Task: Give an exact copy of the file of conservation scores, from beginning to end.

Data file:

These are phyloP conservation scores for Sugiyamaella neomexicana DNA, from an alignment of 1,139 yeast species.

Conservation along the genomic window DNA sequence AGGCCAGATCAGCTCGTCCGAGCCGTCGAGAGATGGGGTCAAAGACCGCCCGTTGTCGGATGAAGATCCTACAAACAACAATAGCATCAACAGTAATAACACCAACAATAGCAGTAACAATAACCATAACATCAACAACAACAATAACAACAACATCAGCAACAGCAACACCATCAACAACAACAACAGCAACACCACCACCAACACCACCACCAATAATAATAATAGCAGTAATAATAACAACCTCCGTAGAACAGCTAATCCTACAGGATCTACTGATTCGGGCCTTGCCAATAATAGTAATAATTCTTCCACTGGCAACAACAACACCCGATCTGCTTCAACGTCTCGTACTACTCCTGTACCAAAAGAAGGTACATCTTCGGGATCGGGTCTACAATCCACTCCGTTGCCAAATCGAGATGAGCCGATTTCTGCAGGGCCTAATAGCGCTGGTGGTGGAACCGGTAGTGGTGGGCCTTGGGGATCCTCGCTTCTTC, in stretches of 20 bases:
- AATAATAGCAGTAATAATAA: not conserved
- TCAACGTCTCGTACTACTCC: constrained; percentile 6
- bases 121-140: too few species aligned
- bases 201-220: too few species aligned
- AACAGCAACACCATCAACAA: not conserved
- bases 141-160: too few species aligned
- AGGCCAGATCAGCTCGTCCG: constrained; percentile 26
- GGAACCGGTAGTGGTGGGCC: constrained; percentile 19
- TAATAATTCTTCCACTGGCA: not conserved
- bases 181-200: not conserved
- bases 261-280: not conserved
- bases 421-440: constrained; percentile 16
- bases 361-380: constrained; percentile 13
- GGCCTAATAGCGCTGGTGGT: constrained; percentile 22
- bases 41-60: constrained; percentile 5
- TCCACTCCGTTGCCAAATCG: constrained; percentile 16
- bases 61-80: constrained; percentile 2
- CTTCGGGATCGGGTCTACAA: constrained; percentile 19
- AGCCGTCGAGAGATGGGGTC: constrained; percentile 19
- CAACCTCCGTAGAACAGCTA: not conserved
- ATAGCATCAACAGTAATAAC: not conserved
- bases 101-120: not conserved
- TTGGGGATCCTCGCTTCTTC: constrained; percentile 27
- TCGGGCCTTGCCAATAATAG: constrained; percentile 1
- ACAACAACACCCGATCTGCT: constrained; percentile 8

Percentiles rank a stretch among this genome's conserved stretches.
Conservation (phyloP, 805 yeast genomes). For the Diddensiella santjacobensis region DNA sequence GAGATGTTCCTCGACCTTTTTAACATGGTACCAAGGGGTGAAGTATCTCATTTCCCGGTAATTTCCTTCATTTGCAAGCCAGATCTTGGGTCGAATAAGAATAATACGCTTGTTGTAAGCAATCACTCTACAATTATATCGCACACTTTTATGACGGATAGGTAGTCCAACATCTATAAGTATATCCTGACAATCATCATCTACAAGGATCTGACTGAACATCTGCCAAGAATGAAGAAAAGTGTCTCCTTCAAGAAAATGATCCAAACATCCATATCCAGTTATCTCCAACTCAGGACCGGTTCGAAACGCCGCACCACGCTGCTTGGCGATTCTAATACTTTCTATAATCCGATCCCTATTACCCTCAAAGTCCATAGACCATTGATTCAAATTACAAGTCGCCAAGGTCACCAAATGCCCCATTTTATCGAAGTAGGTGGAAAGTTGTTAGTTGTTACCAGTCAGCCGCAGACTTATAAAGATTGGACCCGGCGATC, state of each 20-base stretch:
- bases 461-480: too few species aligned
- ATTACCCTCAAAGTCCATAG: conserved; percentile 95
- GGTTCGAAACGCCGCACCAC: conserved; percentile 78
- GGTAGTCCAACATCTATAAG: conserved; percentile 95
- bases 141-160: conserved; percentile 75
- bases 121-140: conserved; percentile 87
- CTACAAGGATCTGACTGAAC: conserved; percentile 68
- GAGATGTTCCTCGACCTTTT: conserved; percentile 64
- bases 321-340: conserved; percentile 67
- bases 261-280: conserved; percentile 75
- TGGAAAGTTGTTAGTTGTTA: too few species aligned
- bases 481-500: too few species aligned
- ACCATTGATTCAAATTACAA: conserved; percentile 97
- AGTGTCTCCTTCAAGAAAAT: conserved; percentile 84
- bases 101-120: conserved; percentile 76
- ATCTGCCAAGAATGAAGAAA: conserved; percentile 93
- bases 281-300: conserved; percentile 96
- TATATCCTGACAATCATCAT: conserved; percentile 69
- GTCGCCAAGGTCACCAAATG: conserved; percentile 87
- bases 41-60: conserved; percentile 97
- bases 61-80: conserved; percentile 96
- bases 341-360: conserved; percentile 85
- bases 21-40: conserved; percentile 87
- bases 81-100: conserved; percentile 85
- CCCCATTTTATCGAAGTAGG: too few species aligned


These are phyloP conservation scores for Sugiyamaella neomexicana DNA, from an alignment of 1,139 yeast species.

Conservation along the genomic window DNA sequence AGGCCAGATCAGCTCGTCCGAGCCGTCGAGAGATGGGGTCAAAGACCGCCCGTTGTCGGATGAAGATCCTACAAACAACAATAGCATCAACAGTAATAACACCAACAATAGCAGTAACAATAACCATAACATCAACAACAACAATAACAACAACATCAGCAACAGCAACACCATCAACAACAACAACAGCAACACCACCACCAACACCACCACCAATAATAATAATAGCAGTAATAATAACAACCTCCGTAGAACAGCTAATCCTACAGGATCTACTGATTCGGGCCTTGCCAATAATAGTAATAATTCTTCCACTGGCAACAACAACACCCGATCTGCTTCAACGTCTCGTACTACTCCTGTACCAAAAGAAGGTACATCTTCGGGATCGGGTCTACAATCCACTCCGTTGCCAAATCGAGATGAGCCGATTTCTGCAGGGCCTAATAGCGCTGGTGGTGGAACCGGTAGTGGTGGGCCTTGGGGATCCTCGCTTCTTC, in stretches of 20 bases:
- AATAATAGCAGTAATAATAA: not conserved
- TCAACGTCTCGTACTACTCC: constrained; percentile 6
- bases 121-140: too few species aligned
- bases 201-220: too few species aligned
- AACAGCAACACCATCAACAA: not conserved
- bases 141-160: too few species aligned
- AGGCCAGATCAGCTCGTCCG: constrained; percentile 26
- GGAACCGGTAGTGGTGGGCC: constrained; percentile 19
- TAATAATTCTTCCACTGGCA: not conserved
- bases 181-200: not conserved
- bases 261-280: not conserved
- bases 421-440: constrained; percentile 16
- bases 361-380: constrained; percentile 13
- GGCCTAATAGCGCTGGTGGT: constrained; percentile 22
- bases 41-60: constrained; percentile 5
- TCCACTCCGTTGCCAAATCG: constrained; percentile 16
- bases 61-80: constrained; percentile 2
- CTTCGGGATCGGGTCTACAA: constrained; percentile 19
- AGCCGTCGAGAGATGGGGTC: constrained; percentile 19
- CAACCTCCGTAGAACAGCTA: not conserved
- ATAGCATCAACAGTAATAAC: not conserved
- bases 101-120: not conserved
- TTGGGGATCCTCGCTTCTTC: constrained; percentile 27
- TCGGGCCTTGCCAATAATAG: constrained; percentile 1
- ACAACAACACCCGATCTGCT: constrained; percentile 8

Percentiles rank a stretch among this genome's conserved stretches.
Conservation (phyloP, 805 yeast genomes). For the Diddensiella santjacobensis region DNA sequence GAGATGTTCCTCGACCTTTTTAACATGGTACCAAGGGGTGAAGTATCTCATTTCCCGGTAATTTCCTTCATTTGCAAGCCAGATCTTGGGTCGAATAAGAATAATACGCTTGTTGTAAGCAATCACTCTACAATTATATCGCACACTTTTATGACGGATAGGTAGTCCAACATCTATAAGTATATCCTGACAATCATCATCTACAAGGATCTGACTGAACATCTGCCAAGAATGAAGAAAAGTGTCTCCTTCAAGAAAATGATCCAAACATCCATATCCAGTTATCTCCAACTCAGGACCGGTTCGAAACGCCGCACCACGCTGCTTGGCGATTCTAATACTTTCTATAATCCGATCCCTATTACCCTCAAAGTCCATAGACCATTGATTCAAATTACAAGTCGCCAAGGTCACCAAATGCCCCATTTTATCGAAGTAGGTGGAAAGTTGTTAGTTGTTACCAGTCAGCCGCAGACTTATAAAGATTGGACCCGGCGATC, state of each 20-base stretch:
- bases 461-480: too few species aligned
- ATTACCCTCAAAGTCCATAG: conserved; percentile 95
- GGTTCGAAACGCCGCACCAC: conserved; percentile 78
- GGTAGTCCAACATCTATAAG: conserved; percentile 95
- bases 141-160: conserved; percentile 75
- bases 121-140: conserved; percentile 87
- CTACAAGGATCTGACTGAAC: conserved; percentile 68
- GAGATGTTCCTCGACCTTTT: conserved; percentile 64
- bases 321-340: conserved; percentile 67
- bases 261-280: conserved; percentile 75
- TGGAAAGTTGTTAGTTGTTA: too few species aligned
- bases 481-500: too few species aligned
- ACCATTGATTCAAATTACAA: conserved; percentile 97
- AGTGTCTCCTTCAAGAAAAT: conserved; percentile 84
- bases 101-120: conserved; percentile 76
- ATCTGCCAAGAATGAAGAAA: conserved; percentile 93
- bases 281-300: conserved; percentile 96
- TATATCCTGACAATCATCAT: conserved; percentile 69
- GTCGCCAAGGTCACCAAATG: conserved; percentile 87
- bases 41-60: conserved; percentile 97
- bases 61-80: conserved; percentile 96
- bases 341-360: conserved; percentile 85
- bases 21-40: conserved; percentile 87
- bases 81-100: conserved; percentile 85
- CCCCATTTTATCGAAGTAGG: too few species aligned